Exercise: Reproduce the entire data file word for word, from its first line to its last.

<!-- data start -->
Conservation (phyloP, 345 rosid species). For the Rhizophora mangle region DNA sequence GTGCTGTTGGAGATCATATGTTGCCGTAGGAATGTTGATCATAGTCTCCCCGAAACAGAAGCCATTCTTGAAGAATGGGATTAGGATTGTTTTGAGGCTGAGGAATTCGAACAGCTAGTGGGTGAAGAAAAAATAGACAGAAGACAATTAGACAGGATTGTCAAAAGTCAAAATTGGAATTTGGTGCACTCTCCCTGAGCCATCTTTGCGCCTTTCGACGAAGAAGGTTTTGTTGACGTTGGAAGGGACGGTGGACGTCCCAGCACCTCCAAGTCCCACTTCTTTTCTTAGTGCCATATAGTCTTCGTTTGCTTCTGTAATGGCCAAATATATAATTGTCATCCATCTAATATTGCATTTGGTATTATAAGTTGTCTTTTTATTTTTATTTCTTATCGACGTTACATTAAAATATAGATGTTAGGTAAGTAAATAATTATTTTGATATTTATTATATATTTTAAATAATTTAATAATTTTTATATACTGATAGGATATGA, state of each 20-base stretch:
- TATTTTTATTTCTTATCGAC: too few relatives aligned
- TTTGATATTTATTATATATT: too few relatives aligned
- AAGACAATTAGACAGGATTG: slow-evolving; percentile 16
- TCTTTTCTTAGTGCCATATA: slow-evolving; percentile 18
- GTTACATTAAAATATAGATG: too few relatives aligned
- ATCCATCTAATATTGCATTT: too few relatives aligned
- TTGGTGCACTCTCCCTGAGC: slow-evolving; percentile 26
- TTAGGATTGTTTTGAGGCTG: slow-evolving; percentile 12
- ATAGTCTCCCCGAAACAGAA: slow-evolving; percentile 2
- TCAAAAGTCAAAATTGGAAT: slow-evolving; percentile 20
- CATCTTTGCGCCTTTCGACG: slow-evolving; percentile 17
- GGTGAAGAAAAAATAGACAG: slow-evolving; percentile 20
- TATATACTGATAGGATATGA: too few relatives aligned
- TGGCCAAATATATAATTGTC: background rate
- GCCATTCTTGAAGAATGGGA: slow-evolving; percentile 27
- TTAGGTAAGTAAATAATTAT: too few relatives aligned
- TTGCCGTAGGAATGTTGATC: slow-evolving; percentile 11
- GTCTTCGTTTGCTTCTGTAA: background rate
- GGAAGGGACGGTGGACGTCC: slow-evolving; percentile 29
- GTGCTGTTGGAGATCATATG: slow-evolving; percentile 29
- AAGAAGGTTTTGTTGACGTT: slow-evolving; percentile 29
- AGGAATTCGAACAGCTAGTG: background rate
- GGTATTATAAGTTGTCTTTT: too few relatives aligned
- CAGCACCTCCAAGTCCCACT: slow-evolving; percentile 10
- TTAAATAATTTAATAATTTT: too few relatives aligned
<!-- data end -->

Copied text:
Conservation (phyloP, 345 rosid species). For the Rhizophora mangle region DNA sequence GTGCTGTTGGAGATCATATGTTGCCGTAGGAATGTTGATCATAGTCTCCCCGAAACAGAAGCCATTCTTGAAGAATGGGATTAGGATTGTTTTGAGGCTGAGGAATTCGAACAGCTAGTGGGTGAAGAAAAAATAGACAGAAGACAATTAGACAGGATTGTCAAAAGTCAAAATTGGAATTTGGTGCACTCTCCCTGAGCCATCTTTGCGCCTTTCGACGAAGAAGGTTTTGTTGACGTTGGAAGGGACGGTGGACGTCCCAGCACCTCCAAGTCCCACTTCTTTTCTTAGTGCCATATAGTCTTCGTTTGCTTCTGTAATGGCCAAATATATAATTGTCATCCATCTAATATTGCATTTGGTATTATAAGTTGTCTTTTTATTTTTATTTCTTATCGACGTTACATTAAAATATAGATGTTAGGTAAGTAAATAATTATTTTGATATTTATTATATATTTTAAATAATTTAATAATTTTTATATACTGATAGGATATGA, state of each 20-base stretch:
- TATTTTTATTTCTTATCGAC: too few relatives aligned
- TTTGATATTTATTATATATT: too few relatives aligned
- AAGACAATTAGACAGGATTG: slow-evolving; percentile 16
- TCTTTTCTTAGTGCCATATA: slow-evolving; percentile 18
- GTTACATTAAAATATAGATG: too few relatives aligned
- ATCCATCTAATATTGCATTT: too few relatives aligned
- TTGGTGCACTCTCCCTGAGC: slow-evolving; percentile 26
- TTAGGATTGTTTTGAGGCTG: slow-evolving; percentile 12
- ATAGTCTCCCCGAAACAGAA: slow-evolving; percentile 2
- TCAAAAGTCAAAATTGGAAT: slow-evolving; percentile 20
- CATCTTTGCGCCTTTCGACG: slow-evolving; percentile 17
- GGTGAAGAAAAAATAGACAG: slow-evolving; percentile 20
- TATATACTGATAGGATATGA: too few relatives aligned
- TGGCCAAATATATAATTGTC: background rate
- GCCATTCTTGAAGAATGGGA: slow-evolving; percentile 27
- TTAGGTAAGTAAATAATTAT: too few relatives aligned
- TTGCCGTAGGAATGTTGATC: slow-evolving; percentile 11
- GTCTTCGTTTGCTTCTGTAA: background rate
- GGAAGGGACGGTGGACGTCC: slow-evolving; percentile 29
- GTGCTGTTGGAGATCATATG: slow-evolving; percentile 29
- AAGAAGGTTTTGTTGACGTT: slow-evolving; percentile 29
- AGGAATTCGAACAGCTAGTG: background rate
- GGTATTATAAGTTGTCTTTT: too few relatives aligned
- CAGCACCTCCAAGTCCCACT: slow-evolving; percentile 10
- TTAAATAATTTAATAATTTT: too few relatives aligned